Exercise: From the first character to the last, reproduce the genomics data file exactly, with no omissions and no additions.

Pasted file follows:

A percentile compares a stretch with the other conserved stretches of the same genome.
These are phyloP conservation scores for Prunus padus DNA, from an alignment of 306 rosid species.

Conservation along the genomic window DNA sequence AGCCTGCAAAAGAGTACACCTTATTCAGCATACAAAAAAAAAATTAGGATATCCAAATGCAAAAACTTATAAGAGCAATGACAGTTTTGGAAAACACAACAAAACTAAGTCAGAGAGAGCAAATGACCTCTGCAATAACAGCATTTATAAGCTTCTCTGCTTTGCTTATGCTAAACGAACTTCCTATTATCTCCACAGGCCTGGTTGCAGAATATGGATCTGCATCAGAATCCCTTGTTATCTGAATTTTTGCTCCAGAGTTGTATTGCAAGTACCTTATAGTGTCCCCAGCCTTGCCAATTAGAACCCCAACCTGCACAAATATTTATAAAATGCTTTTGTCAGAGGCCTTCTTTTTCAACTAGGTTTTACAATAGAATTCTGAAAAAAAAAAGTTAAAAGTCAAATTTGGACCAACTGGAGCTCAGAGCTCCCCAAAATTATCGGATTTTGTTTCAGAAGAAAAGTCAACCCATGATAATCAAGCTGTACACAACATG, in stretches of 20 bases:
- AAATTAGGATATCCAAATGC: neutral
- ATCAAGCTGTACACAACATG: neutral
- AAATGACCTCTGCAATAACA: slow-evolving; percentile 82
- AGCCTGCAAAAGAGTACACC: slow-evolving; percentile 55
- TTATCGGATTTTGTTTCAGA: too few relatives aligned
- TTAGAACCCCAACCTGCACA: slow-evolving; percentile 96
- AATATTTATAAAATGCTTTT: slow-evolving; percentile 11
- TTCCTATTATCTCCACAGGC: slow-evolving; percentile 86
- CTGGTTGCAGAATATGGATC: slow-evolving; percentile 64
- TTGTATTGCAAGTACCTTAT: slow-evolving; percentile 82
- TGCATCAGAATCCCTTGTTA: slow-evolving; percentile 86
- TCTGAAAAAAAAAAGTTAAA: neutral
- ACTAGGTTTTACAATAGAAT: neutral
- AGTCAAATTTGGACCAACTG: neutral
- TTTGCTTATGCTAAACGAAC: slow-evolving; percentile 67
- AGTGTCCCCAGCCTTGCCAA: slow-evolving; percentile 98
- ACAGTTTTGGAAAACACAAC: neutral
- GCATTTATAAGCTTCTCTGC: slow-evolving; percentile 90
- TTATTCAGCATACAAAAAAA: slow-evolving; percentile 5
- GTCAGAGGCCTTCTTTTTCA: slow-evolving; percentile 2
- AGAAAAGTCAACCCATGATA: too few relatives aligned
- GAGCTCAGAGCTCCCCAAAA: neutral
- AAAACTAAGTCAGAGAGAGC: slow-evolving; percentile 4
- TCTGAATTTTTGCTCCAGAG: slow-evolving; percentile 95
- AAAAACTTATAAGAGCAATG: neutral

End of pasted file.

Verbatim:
A percentile compares a stretch with the other conserved stretches of the same genome.
These are phyloP conservation scores for Prunus padus DNA, from an alignment of 306 rosid species.

Conservation along the genomic window DNA sequence AGCCTGCAAAAGAGTACACCTTATTCAGCATACAAAAAAAAAATTAGGATATCCAAATGCAAAAACTTATAAGAGCAATGACAGTTTTGGAAAACACAACAAAACTAAGTCAGAGAGAGCAAATGACCTCTGCAATAACAGCATTTATAAGCTTCTCTGCTTTGCTTATGCTAAACGAACTTCCTATTATCTCCACAGGCCTGGTTGCAGAATATGGATCTGCATCAGAATCCCTTGTTATCTGAATTTTTGCTCCAGAGTTGTATTGCAAGTACCTTATAGTGTCCCCAGCCTTGCCAATTAGAACCCCAACCTGCACAAATATTTATAAAATGCTTTTGTCAGAGGCCTTCTTTTTCAACTAGGTTTTACAATAGAATTCTGAAAAAAAAAAGTTAAAAGTCAAATTTGGACCAACTGGAGCTCAGAGCTCCCCAAAATTATCGGATTTTGTTTCAGAAGAAAAGTCAACCCATGATAATCAAGCTGTACACAACATG, in stretches of 20 bases:
- AAATTAGGATATCCAAATGC: neutral
- ATCAAGCTGTACACAACATG: neutral
- AAATGACCTCTGCAATAACA: slow-evolving; percentile 82
- AGCCTGCAAAAGAGTACACC: slow-evolving; percentile 55
- TTATCGGATTTTGTTTCAGA: too few relatives aligned
- TTAGAACCCCAACCTGCACA: slow-evolving; percentile 96
- AATATTTATAAAATGCTTTT: slow-evolving; percentile 11
- TTCCTATTATCTCCACAGGC: slow-evolving; percentile 86
- CTGGTTGCAGAATATGGATC: slow-evolving; percentile 64
- TTGTATTGCAAGTACCTTAT: slow-evolving; percentile 82
- TGCATCAGAATCCCTTGTTA: slow-evolving; percentile 86
- TCTGAAAAAAAAAAGTTAAA: neutral
- ACTAGGTTTTACAATAGAAT: neutral
- AGTCAAATTTGGACCAACTG: neutral
- TTTGCTTATGCTAAACGAAC: slow-evolving; percentile 67
- AGTGTCCCCAGCCTTGCCAA: slow-evolving; percentile 98
- ACAGTTTTGGAAAACACAAC: neutral
- GCATTTATAAGCTTCTCTGC: slow-evolving; percentile 90
- TTATTCAGCATACAAAAAAA: slow-evolving; percentile 5
- GTCAGAGGCCTTCTTTTTCA: slow-evolving; percentile 2
- AGAAAAGTCAACCCATGATA: too few relatives aligned
- GAGCTCAGAGCTCCCCAAAA: neutral
- AAAACTAAGTCAGAGAGAGC: slow-evolving; percentile 4
- TCTGAATTTTTGCTCCAGAG: slow-evolving; percentile 95
- AAAAACTTATAAGAGCAATG: neutral